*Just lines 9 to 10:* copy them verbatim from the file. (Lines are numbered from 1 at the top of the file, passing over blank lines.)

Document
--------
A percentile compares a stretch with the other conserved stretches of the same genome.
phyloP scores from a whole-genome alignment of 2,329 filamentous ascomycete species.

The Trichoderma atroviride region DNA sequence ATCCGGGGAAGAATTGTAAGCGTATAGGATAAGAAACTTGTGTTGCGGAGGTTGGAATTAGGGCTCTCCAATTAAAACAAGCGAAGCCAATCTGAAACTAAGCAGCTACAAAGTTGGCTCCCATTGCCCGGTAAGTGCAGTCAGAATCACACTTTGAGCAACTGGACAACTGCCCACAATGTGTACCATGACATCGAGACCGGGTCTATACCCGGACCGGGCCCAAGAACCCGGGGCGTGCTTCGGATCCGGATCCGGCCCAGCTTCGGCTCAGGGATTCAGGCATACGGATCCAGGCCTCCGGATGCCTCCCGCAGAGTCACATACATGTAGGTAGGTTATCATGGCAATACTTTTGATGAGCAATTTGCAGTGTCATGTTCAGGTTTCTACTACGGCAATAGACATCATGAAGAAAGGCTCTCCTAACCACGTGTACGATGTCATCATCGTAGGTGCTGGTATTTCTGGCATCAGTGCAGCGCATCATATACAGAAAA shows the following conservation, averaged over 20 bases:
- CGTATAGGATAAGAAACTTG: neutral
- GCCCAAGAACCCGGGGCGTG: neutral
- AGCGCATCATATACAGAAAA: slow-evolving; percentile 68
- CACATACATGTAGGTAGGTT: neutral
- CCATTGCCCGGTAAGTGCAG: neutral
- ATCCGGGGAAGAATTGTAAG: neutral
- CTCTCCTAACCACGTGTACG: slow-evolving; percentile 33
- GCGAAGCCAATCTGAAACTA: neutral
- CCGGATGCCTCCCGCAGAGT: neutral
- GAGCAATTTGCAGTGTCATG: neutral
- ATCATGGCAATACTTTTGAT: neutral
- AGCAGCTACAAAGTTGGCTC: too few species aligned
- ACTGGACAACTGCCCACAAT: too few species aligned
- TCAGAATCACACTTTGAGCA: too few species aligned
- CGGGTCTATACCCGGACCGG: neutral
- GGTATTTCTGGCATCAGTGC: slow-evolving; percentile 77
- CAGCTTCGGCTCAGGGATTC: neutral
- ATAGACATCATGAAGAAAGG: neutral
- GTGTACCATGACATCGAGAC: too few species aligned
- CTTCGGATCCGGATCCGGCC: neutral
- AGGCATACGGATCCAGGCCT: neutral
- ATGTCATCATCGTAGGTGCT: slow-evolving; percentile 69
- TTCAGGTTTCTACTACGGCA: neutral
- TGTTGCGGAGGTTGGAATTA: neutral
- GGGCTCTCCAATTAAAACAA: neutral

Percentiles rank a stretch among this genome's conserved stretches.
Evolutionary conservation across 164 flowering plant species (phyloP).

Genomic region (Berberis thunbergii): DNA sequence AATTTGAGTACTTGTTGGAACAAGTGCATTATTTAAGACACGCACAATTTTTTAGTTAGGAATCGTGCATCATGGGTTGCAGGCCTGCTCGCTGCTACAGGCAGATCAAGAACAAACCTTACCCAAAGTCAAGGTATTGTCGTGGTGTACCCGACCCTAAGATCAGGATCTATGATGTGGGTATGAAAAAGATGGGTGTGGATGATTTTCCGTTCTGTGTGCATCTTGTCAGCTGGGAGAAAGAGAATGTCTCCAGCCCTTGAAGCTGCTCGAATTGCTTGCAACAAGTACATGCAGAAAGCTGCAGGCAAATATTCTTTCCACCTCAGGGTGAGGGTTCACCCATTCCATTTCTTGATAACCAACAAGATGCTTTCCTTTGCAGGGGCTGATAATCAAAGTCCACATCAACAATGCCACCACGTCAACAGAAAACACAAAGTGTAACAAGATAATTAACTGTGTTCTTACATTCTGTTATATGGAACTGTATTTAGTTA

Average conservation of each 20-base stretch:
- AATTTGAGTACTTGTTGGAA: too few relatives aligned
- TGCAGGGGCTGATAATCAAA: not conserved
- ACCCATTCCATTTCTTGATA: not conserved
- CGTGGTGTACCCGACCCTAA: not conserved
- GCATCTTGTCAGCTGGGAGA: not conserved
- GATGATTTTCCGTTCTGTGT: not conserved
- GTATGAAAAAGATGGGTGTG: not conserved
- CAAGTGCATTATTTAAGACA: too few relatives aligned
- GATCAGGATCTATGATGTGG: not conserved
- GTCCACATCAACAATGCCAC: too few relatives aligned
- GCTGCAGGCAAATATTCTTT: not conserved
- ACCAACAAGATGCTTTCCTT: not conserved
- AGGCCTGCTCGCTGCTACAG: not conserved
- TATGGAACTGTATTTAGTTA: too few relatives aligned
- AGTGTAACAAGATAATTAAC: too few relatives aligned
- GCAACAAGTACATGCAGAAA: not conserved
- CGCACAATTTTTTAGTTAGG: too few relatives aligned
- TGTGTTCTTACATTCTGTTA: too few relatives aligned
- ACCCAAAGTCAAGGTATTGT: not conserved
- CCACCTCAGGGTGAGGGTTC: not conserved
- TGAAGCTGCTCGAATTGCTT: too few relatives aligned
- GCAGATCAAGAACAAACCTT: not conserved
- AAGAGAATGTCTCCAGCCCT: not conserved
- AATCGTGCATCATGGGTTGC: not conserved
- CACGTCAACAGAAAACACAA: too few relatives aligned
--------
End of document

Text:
- ATCCGGGGAAGAATTGTAAG: neutral
- CTCTCCTAACCACGTGTACG: slow-evolving; percentile 33